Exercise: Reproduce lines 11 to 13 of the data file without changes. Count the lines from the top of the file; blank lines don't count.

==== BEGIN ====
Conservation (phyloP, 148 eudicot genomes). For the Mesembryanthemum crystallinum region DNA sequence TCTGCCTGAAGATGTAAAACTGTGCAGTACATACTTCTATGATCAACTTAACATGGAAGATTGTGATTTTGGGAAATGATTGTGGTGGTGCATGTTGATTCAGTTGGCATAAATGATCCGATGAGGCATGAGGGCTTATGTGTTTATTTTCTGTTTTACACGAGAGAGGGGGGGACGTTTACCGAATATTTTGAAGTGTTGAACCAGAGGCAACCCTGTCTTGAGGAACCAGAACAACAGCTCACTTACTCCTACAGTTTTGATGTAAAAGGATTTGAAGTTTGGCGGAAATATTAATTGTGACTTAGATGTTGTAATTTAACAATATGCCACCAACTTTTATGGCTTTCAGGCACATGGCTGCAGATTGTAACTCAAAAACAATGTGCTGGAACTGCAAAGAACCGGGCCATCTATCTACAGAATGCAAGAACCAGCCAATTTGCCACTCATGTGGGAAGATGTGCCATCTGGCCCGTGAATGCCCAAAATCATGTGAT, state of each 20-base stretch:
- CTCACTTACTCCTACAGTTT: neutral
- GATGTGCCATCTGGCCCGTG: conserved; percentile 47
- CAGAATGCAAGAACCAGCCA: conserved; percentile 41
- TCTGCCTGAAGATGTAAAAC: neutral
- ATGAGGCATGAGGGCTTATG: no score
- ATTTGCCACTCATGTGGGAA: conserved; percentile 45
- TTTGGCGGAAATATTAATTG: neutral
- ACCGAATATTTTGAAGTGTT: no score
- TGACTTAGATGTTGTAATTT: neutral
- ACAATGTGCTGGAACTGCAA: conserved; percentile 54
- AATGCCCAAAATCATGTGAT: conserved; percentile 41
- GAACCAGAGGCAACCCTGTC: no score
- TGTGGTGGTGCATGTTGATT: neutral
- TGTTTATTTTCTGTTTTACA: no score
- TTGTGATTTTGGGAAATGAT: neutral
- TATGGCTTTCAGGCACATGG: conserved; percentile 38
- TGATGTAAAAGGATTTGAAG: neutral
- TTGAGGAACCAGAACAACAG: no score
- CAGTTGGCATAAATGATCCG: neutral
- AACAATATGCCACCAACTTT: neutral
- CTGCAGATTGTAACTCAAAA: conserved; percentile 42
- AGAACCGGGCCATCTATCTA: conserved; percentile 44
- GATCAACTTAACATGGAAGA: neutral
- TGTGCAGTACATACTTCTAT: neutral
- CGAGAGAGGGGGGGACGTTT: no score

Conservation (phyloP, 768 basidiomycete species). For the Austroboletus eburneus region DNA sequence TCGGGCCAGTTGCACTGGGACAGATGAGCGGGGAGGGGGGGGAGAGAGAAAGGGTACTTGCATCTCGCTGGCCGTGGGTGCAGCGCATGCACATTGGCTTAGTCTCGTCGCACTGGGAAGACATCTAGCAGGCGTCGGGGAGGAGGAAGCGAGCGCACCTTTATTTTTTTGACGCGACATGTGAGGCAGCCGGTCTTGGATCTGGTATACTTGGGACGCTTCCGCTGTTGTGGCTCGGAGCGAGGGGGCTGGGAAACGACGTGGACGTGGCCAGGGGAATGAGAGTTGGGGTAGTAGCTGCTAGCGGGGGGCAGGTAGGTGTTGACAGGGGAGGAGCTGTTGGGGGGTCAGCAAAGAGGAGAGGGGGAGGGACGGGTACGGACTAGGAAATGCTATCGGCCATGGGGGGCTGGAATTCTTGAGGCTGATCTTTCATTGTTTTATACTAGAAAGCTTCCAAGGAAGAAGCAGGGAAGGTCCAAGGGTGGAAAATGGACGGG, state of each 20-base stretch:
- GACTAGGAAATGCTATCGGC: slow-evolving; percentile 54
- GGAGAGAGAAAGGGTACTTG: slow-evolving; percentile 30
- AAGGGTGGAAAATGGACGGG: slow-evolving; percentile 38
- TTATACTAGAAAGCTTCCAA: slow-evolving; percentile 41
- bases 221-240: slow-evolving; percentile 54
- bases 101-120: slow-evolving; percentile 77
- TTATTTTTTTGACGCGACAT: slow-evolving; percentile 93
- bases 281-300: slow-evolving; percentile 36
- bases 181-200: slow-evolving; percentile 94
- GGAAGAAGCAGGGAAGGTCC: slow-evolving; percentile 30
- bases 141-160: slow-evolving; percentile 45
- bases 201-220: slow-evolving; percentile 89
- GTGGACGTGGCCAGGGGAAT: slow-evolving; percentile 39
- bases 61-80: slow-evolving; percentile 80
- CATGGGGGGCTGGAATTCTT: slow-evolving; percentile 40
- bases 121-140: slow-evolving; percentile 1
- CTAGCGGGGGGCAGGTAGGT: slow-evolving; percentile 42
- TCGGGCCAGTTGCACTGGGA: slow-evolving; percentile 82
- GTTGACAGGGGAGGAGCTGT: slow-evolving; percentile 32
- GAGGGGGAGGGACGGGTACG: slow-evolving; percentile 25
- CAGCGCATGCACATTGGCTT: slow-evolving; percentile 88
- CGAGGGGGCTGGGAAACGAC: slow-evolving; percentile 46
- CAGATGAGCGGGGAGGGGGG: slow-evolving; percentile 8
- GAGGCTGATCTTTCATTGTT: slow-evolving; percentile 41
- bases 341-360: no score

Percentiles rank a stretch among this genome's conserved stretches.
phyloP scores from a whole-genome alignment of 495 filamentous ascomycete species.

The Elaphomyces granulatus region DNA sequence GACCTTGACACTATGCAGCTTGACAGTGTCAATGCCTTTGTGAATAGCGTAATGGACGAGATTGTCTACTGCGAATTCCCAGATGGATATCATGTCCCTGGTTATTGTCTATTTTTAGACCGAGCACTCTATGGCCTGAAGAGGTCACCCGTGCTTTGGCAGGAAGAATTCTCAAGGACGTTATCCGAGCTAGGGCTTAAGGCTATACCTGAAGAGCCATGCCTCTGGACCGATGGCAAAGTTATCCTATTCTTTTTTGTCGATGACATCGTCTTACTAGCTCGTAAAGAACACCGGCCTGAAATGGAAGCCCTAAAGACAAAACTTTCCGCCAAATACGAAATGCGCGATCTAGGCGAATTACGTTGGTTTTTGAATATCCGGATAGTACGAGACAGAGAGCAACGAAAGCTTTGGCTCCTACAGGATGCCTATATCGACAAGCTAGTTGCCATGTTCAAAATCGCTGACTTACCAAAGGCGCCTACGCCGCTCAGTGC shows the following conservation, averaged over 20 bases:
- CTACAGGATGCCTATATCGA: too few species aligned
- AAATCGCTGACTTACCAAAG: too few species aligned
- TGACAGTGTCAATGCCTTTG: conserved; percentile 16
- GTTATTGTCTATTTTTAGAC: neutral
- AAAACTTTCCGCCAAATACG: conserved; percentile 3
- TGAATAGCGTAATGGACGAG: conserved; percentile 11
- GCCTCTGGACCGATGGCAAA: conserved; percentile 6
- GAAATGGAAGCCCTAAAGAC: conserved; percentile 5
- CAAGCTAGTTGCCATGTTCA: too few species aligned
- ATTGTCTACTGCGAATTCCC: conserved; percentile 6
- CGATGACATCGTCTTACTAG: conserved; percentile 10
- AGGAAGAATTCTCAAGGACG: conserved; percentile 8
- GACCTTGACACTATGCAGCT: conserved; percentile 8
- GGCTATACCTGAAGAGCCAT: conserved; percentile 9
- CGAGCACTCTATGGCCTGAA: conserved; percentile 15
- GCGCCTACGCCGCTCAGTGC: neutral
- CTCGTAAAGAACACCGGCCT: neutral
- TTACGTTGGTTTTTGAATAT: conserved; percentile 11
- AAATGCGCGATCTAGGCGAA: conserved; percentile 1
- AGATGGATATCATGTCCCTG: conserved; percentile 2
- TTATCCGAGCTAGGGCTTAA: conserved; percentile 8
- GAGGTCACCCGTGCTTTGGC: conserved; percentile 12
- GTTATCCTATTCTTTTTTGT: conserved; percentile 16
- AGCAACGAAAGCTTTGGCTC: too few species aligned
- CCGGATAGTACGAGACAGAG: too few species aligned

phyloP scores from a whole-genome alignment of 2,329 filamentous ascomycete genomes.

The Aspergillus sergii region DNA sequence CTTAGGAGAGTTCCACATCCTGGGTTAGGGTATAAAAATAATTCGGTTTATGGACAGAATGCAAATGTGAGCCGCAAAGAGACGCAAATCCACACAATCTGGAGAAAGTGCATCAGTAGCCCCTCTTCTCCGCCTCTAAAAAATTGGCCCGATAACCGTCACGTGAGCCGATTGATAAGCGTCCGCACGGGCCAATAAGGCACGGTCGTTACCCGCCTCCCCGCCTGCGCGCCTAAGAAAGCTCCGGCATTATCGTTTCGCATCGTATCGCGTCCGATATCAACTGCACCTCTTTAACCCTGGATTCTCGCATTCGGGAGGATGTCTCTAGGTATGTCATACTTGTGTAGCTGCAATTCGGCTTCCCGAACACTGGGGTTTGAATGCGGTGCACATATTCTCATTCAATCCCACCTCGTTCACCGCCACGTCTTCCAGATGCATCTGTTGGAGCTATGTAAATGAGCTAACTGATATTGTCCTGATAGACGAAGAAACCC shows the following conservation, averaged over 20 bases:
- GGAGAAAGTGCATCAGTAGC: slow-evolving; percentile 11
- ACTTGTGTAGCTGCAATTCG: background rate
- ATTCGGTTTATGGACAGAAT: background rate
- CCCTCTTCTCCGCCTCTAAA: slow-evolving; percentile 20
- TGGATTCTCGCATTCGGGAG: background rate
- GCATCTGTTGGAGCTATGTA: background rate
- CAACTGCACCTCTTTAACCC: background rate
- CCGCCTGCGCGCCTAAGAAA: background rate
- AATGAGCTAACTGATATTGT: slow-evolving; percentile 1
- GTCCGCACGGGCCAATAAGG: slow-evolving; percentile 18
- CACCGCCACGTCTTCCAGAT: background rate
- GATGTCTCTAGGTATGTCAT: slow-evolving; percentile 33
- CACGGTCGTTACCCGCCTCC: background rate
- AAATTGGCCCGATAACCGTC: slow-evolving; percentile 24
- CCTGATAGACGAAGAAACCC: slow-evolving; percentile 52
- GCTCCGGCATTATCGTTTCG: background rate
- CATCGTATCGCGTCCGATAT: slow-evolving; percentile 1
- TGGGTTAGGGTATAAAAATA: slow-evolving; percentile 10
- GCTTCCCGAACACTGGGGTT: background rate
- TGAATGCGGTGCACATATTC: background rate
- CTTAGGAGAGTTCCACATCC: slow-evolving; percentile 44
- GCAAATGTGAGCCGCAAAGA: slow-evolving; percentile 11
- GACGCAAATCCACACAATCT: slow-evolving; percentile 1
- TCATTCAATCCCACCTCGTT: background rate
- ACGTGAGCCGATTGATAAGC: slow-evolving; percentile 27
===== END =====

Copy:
- ACAATGTGCTGGAACTGCAA: conserved; percentile 54
- AATGCCCAAAATCATGTGAT: conserved; percentile 41
- GAACCAGAGGCAACCCTGTC: no score